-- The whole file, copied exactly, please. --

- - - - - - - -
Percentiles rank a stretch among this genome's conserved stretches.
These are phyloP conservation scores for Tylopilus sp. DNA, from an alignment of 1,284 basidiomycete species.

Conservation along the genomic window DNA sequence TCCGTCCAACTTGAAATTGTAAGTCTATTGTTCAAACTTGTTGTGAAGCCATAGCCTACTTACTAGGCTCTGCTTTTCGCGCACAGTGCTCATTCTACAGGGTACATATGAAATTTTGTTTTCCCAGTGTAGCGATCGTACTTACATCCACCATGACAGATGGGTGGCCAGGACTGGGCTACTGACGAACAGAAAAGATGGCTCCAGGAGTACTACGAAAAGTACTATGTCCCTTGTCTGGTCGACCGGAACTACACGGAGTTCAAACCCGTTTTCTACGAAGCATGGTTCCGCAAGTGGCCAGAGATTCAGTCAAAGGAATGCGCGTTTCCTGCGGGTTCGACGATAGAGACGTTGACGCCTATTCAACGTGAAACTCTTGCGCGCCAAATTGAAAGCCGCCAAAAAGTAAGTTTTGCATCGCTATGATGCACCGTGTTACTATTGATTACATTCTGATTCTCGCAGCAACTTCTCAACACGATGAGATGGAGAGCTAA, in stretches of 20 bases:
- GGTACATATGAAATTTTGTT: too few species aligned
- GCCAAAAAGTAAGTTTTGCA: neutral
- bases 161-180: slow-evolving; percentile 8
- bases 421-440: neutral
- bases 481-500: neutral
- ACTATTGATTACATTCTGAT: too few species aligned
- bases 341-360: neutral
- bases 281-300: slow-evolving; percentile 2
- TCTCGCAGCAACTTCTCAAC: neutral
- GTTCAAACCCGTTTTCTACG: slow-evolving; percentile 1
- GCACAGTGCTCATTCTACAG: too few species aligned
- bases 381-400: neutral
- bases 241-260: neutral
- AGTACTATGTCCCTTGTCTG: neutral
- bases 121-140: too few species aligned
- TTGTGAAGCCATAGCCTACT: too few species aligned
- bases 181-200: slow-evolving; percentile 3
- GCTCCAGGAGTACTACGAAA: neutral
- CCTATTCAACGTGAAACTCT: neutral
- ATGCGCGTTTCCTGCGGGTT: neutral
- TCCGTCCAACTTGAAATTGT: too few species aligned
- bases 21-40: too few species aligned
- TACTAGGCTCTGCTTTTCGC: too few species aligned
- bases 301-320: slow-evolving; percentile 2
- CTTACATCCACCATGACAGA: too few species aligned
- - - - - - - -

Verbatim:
Percentiles rank a stretch among this genome's conserved stretches.
These are phyloP conservation scores for Tylopilus sp. DNA, from an alignment of 1,284 basidiomycete species.

Conservation along the genomic window DNA sequence TCCGTCCAACTTGAAATTGTAAGTCTATTGTTCAAACTTGTTGTGAAGCCATAGCCTACTTACTAGGCTCTGCTTTTCGCGCACAGTGCTCATTCTACAGGGTACATATGAAATTTTGTTTTCCCAGTGTAGCGATCGTACTTACATCCACCATGACAGATGGGTGGCCAGGACTGGGCTACTGACGAACAGAAAAGATGGCTCCAGGAGTACTACGAAAAGTACTATGTCCCTTGTCTGGTCGACCGGAACTACACGGAGTTCAAACCCGTTTTCTACGAAGCATGGTTCCGCAAGTGGCCAGAGATTCAGTCAAAGGAATGCGCGTTTCCTGCGGGTTCGACGATAGAGACGTTGACGCCTATTCAACGTGAAACTCTTGCGCGCCAAATTGAAAGCCGCCAAAAAGTAAGTTTTGCATCGCTATGATGCACCGTGTTACTATTGATTACATTCTGATTCTCGCAGCAACTTCTCAACACGATGAGATGGAGAGCTAA, in stretches of 20 bases:
- GGTACATATGAAATTTTGTT: too few species aligned
- GCCAAAAAGTAAGTTTTGCA: neutral
- bases 161-180: slow-evolving; percentile 8
- bases 421-440: neutral
- bases 481-500: neutral
- ACTATTGATTACATTCTGAT: too few species aligned
- bases 341-360: neutral
- bases 281-300: slow-evolving; percentile 2
- TCTCGCAGCAACTTCTCAAC: neutral
- GTTCAAACCCGTTTTCTACG: slow-evolving; percentile 1
- GCACAGTGCTCATTCTACAG: too few species aligned
- bases 381-400: neutral
- bases 241-260: neutral
- AGTACTATGTCCCTTGTCTG: neutral
- bases 121-140: too few species aligned
- TTGTGAAGCCATAGCCTACT: too few species aligned
- bases 181-200: slow-evolving; percentile 3
- GCTCCAGGAGTACTACGAAA: neutral
- CCTATTCAACGTGAAACTCT: neutral
- ATGCGCGTTTCCTGCGGGTT: neutral
- TCCGTCCAACTTGAAATTGT: too few species aligned
- bases 21-40: too few species aligned
- TACTAGGCTCTGCTTTTCGC: too few species aligned
- bases 301-320: slow-evolving; percentile 2
- CTTACATCCACCATGACAGA: too few species aligned